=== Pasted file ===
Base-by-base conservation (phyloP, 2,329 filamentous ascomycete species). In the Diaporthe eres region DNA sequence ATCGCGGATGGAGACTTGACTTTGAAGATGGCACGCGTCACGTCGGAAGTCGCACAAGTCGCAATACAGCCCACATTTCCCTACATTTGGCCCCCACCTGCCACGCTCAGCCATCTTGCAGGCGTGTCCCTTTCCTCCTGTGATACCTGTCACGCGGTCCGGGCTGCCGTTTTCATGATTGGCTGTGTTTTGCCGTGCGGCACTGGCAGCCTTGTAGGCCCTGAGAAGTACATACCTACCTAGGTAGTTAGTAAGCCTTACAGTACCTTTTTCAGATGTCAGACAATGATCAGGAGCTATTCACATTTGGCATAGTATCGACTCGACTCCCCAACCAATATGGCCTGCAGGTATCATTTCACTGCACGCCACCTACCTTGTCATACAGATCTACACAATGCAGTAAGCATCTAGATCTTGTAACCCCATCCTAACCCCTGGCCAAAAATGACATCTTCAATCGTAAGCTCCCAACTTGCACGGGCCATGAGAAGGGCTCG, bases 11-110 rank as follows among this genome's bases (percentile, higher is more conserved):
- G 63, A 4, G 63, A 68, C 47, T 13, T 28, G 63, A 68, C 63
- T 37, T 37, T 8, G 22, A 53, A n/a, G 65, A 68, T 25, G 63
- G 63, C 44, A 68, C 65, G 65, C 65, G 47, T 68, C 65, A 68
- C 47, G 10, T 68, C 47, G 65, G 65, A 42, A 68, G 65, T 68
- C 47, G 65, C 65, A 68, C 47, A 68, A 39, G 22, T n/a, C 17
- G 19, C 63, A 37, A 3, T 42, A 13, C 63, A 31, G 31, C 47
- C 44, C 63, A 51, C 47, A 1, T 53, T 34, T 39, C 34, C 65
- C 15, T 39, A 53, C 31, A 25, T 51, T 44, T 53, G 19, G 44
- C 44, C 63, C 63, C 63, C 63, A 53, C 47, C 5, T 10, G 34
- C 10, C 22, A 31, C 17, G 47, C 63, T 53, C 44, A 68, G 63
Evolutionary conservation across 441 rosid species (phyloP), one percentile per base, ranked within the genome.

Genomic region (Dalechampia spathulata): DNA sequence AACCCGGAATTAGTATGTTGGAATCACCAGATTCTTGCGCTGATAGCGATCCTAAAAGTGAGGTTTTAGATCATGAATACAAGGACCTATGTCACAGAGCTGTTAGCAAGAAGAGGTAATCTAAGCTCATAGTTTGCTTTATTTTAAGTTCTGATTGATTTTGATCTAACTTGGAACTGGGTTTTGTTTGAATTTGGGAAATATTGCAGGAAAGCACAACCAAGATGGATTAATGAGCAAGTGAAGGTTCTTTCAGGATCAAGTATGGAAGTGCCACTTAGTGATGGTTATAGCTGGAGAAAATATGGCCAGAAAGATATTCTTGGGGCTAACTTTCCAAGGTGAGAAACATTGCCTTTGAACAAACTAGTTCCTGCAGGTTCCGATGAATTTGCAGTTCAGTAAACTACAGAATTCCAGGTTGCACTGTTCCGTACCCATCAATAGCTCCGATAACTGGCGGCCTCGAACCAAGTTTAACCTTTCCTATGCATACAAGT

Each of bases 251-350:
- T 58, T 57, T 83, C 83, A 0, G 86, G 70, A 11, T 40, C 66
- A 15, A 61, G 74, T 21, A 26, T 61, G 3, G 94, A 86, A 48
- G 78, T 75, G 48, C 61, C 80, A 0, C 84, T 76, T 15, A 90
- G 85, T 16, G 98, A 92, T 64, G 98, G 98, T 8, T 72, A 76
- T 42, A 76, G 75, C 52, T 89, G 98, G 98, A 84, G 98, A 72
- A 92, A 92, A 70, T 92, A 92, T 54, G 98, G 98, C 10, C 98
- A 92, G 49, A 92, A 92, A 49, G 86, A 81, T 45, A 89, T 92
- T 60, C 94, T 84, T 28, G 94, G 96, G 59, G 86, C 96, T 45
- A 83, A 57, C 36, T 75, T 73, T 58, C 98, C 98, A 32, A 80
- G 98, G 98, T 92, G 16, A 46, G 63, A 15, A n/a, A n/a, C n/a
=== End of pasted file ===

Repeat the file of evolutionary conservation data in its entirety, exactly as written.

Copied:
Base-by-base conservation (phyloP, 2,329 filamentous ascomycete species). In the Diaporthe eres region DNA sequence ATCGCGGATGGAGACTTGACTTTGAAGATGGCACGCGTCACGTCGGAAGTCGCACAAGTCGCAATACAGCCCACATTTCCCTACATTTGGCCCCCACCTGCCACGCTCAGCCATCTTGCAGGCGTGTCCCTTTCCTCCTGTGATACCTGTCACGCGGTCCGGGCTGCCGTTTTCATGATTGGCTGTGTTTTGCCGTGCGGCACTGGCAGCCTTGTAGGCCCTGAGAAGTACATACCTACCTAGGTAGTTAGTAAGCCTTACAGTACCTTTTTCAGATGTCAGACAATGATCAGGAGCTATTCACATTTGGCATAGTATCGACTCGACTCCCCAACCAATATGGCCTGCAGGTATCATTTCACTGCACGCCACCTACCTTGTCATACAGATCTACACAATGCAGTAAGCATCTAGATCTTGTAACCCCATCCTAACCCCTGGCCAAAAATGACATCTTCAATCGTAAGCTCCCAACTTGCACGGGCCATGAGAAGGGCTCG, bases 11-110 rank as follows among this genome's bases (percentile, higher is more conserved):
- G 63, A 4, G 63, A 68, C 47, T 13, T 28, G 63, A 68, C 63
- T 37, T 37, T 8, G 22, A 53, A n/a, G 65, A 68, T 25, G 63
- G 63, C 44, A 68, C 65, G 65, C 65, G 47, T 68, C 65, A 68
- C 47, G 10, T 68, C 47, G 65, G 65, A 42, A 68, G 65, T 68
- C 47, G 65, C 65, A 68, C 47, A 68, A 39, G 22, T n/a, C 17
- G 19, C 63, A 37, A 3, T 42, A 13, C 63, A 31, G 31, C 47
- C 44, C 63, A 51, C 47, A 1, T 53, T 34, T 39, C 34, C 65
- C 15, T 39, A 53, C 31, A 25, T 51, T 44, T 53, G 19, G 44
- C 44, C 63, C 63, C 63, C 63, A 53, C 47, C 5, T 10, G 34
- C 10, C 22, A 31, C 17, G 47, C 63, T 53, C 44, A 68, G 63
Evolutionary conservation across 441 rosid species (phyloP), one percentile per base, ranked within the genome.

Genomic region (Dalechampia spathulata): DNA sequence AACCCGGAATTAGTATGTTGGAATCACCAGATTCTTGCGCTGATAGCGATCCTAAAAGTGAGGTTTTAGATCATGAATACAAGGACCTATGTCACAGAGCTGTTAGCAAGAAGAGGTAATCTAAGCTCATAGTTTGCTTTATTTTAAGTTCTGATTGATTTTGATCTAACTTGGAACTGGGTTTTGTTTGAATTTGGGAAATATTGCAGGAAAGCACAACCAAGATGGATTAATGAGCAAGTGAAGGTTCTTTCAGGATCAAGTATGGAAGTGCCACTTAGTGATGGTTATAGCTGGAGAAAATATGGCCAGAAAGATATTCTTGGGGCTAACTTTCCAAGGTGAGAAACATTGCCTTTGAACAAACTAGTTCCTGCAGGTTCCGATGAATTTGCAGTTCAGTAAACTACAGAATTCCAGGTTGCACTGTTCCGTACCCATCAATAGCTCCGATAACTGGCGGCCTCGAACCAAGTTTAACCTTTCCTATGCATACAAGT

Each of bases 251-350:
- T 58, T 57, T 83, C 83, A 0, G 86, G 70, A 11, T 40, C 66
- A 15, A 61, G 74, T 21, A 26, T 61, G 3, G 94, A 86, A 48
- G 78, T 75, G 48, C 61, C 80, A 0, C 84, T 76, T 15, A 90
- G 85, T 16, G 98, A 92, T 64, G 98, G 98, T 8, T 72, A 76
- T 42, A 76, G 75, C 52, T 89, G 98, G 98, A 84, G 98, A 72
- A 92, A 92, A 70, T 92, A 92, T 54, G 98, G 98, C 10, C 98
- A 92, G 49, A 92, A 92, A 49, G 86, A 81, T 45, A 89, T 92
- T 60, C 94, T 84, T 28, G 94, G 96, G 59, G 86, C 96, T 45
- A 83, A 57, C 36, T 75, T 73, T 58, C 98, C 98, A 32, A 80
- G 98, G 98, T 92, G 16, A 46, G 63, A 15, A n/a, A n/a, C n/a